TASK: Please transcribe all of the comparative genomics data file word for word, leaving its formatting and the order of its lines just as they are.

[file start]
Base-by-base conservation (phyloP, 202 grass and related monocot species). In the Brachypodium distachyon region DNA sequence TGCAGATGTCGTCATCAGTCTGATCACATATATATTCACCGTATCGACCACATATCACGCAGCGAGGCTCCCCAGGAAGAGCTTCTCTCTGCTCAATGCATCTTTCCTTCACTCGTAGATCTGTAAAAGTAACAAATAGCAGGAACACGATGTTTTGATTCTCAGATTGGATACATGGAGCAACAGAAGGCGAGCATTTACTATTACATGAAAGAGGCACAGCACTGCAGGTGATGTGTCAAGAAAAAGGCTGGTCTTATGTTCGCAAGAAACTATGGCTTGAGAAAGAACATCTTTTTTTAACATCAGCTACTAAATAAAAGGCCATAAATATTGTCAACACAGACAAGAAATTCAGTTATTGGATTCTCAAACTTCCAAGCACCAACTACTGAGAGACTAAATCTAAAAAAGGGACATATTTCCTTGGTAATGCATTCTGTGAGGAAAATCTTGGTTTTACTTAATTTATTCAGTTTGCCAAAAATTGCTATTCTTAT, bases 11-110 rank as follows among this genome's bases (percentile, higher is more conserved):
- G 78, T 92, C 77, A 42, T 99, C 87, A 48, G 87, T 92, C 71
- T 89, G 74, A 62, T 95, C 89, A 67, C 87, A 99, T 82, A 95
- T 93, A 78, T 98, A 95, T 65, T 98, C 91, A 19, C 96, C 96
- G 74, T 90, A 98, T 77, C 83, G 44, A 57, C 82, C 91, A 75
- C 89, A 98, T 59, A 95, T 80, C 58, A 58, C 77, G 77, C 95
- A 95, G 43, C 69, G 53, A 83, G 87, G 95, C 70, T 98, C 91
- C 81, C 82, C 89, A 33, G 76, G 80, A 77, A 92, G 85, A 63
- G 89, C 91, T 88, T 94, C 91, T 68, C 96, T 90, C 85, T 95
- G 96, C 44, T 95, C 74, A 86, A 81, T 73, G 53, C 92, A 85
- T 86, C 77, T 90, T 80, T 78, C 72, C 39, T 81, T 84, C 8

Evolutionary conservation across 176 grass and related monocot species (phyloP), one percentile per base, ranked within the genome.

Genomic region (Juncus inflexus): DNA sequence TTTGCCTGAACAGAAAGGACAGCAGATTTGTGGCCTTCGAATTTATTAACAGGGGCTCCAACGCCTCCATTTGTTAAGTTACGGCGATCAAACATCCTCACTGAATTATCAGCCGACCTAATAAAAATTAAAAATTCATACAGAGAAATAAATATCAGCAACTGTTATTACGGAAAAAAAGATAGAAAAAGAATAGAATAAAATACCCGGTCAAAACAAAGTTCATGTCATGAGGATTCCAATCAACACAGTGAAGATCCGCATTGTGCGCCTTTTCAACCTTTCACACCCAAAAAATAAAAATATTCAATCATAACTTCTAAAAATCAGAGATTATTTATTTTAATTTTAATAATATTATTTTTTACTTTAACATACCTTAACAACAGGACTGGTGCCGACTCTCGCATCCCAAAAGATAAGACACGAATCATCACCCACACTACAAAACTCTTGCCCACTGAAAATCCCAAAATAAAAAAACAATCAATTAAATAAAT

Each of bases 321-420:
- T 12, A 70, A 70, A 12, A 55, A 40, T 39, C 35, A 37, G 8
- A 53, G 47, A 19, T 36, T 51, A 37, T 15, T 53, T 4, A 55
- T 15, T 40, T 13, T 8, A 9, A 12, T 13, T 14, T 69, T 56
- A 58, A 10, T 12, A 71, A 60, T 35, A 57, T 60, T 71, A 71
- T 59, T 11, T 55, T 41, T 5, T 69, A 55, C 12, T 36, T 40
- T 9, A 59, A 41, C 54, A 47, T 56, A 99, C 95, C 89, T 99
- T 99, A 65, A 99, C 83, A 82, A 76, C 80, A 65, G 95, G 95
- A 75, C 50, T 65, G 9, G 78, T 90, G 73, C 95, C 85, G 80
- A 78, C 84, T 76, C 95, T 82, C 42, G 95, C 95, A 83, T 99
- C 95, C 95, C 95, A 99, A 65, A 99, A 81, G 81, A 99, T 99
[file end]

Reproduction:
Base-by-base conservation (phyloP, 202 grass and related monocot species). In the Brachypodium distachyon region DNA sequence TGCAGATGTCGTCATCAGTCTGATCACATATATATTCACCGTATCGACCACATATCACGCAGCGAGGCTCCCCAGGAAGAGCTTCTCTCTGCTCAATGCATCTTTCCTTCACTCGTAGATCTGTAAAAGTAACAAATAGCAGGAACACGATGTTTTGATTCTCAGATTGGATACATGGAGCAACAGAAGGCGAGCATTTACTATTACATGAAAGAGGCACAGCACTGCAGGTGATGTGTCAAGAAAAAGGCTGGTCTTATGTTCGCAAGAAACTATGGCTTGAGAAAGAACATCTTTTTTTAACATCAGCTACTAAATAAAAGGCCATAAATATTGTCAACACAGACAAGAAATTCAGTTATTGGATTCTCAAACTTCCAAGCACCAACTACTGAGAGACTAAATCTAAAAAAGGGACATATTTCCTTGGTAATGCATTCTGTGAGGAAAATCTTGGTTTTACTTAATTTATTCAGTTTGCCAAAAATTGCTATTCTTAT, bases 11-110 rank as follows among this genome's bases (percentile, higher is more conserved):
- G 78, T 92, C 77, A 42, T 99, C 87, A 48, G 87, T 92, C 71
- T 89, G 74, A 62, T 95, C 89, A 67, C 87, A 99, T 82, A 95
- T 93, A 78, T 98, A 95, T 65, T 98, C 91, A 19, C 96, C 96
- G 74, T 90, A 98, T 77, C 83, G 44, A 57, C 82, C 91, A 75
- C 89, A 98, T 59, A 95, T 80, C 58, A 58, C 77, G 77, C 95
- A 95, G 43, C 69, G 53, A 83, G 87, G 95, C 70, T 98, C 91
- C 81, C 82, C 89, A 33, G 76, G 80, A 77, A 92, G 85, A 63
- G 89, C 91, T 88, T 94, C 91, T 68, C 96, T 90, C 85, T 95
- G 96, C 44, T 95, C 74, A 86, A 81, T 73, G 53, C 92, A 85
- T 86, C 77, T 90, T 80, T 78, C 72, C 39, T 81, T 84, C 8

Evolutionary conservation across 176 grass and related monocot species (phyloP), one percentile per base, ranked within the genome.

Genomic region (Juncus inflexus): DNA sequence TTTGCCTGAACAGAAAGGACAGCAGATTTGTGGCCTTCGAATTTATTAACAGGGGCTCCAACGCCTCCATTTGTTAAGTTACGGCGATCAAACATCCTCACTGAATTATCAGCCGACCTAATAAAAATTAAAAATTCATACAGAGAAATAAATATCAGCAACTGTTATTACGGAAAAAAAGATAGAAAAAGAATAGAATAAAATACCCGGTCAAAACAAAGTTCATGTCATGAGGATTCCAATCAACACAGTGAAGATCCGCATTGTGCGCCTTTTCAACCTTTCACACCCAAAAAATAAAAATATTCAATCATAACTTCTAAAAATCAGAGATTATTTATTTTAATTTTAATAATATTATTTTTTACTTTAACATACCTTAACAACAGGACTGGTGCCGACTCTCGCATCCCAAAAGATAAGACACGAATCATCACCCACACTACAAAACTCTTGCCCACTGAAAATCCCAAAATAAAAAAACAATCAATTAAATAAAT

Each of bases 321-420:
- T 12, A 70, A 70, A 12, A 55, A 40, T 39, C 35, A 37, G 8
- A 53, G 47, A 19, T 36, T 51, A 37, T 15, T 53, T 4, A 55
- T 15, T 40, T 13, T 8, A 9, A 12, T 13, T 14, T 69, T 56
- A 58, A 10, T 12, A 71, A 60, T 35, A 57, T 60, T 71, A 71
- T 59, T 11, T 55, T 41, T 5, T 69, A 55, C 12, T 36, T 40
- T 9, A 59, A 41, C 54, A 47, T 56, A 99, C 95, C 89, T 99
- T 99, A 65, A 99, C 83, A 82, A 76, C 80, A 65, G 95, G 95
- A 75, C 50, T 65, G 9, G 78, T 90, G 73, C 95, C 85, G 80
- A 78, C 84, T 76, C 95, T 82, C 42, G 95, C 95, A 83, T 99
- C 95, C 95, C 95, A 99, A 65, A 99, A 81, G 81, A 99, T 99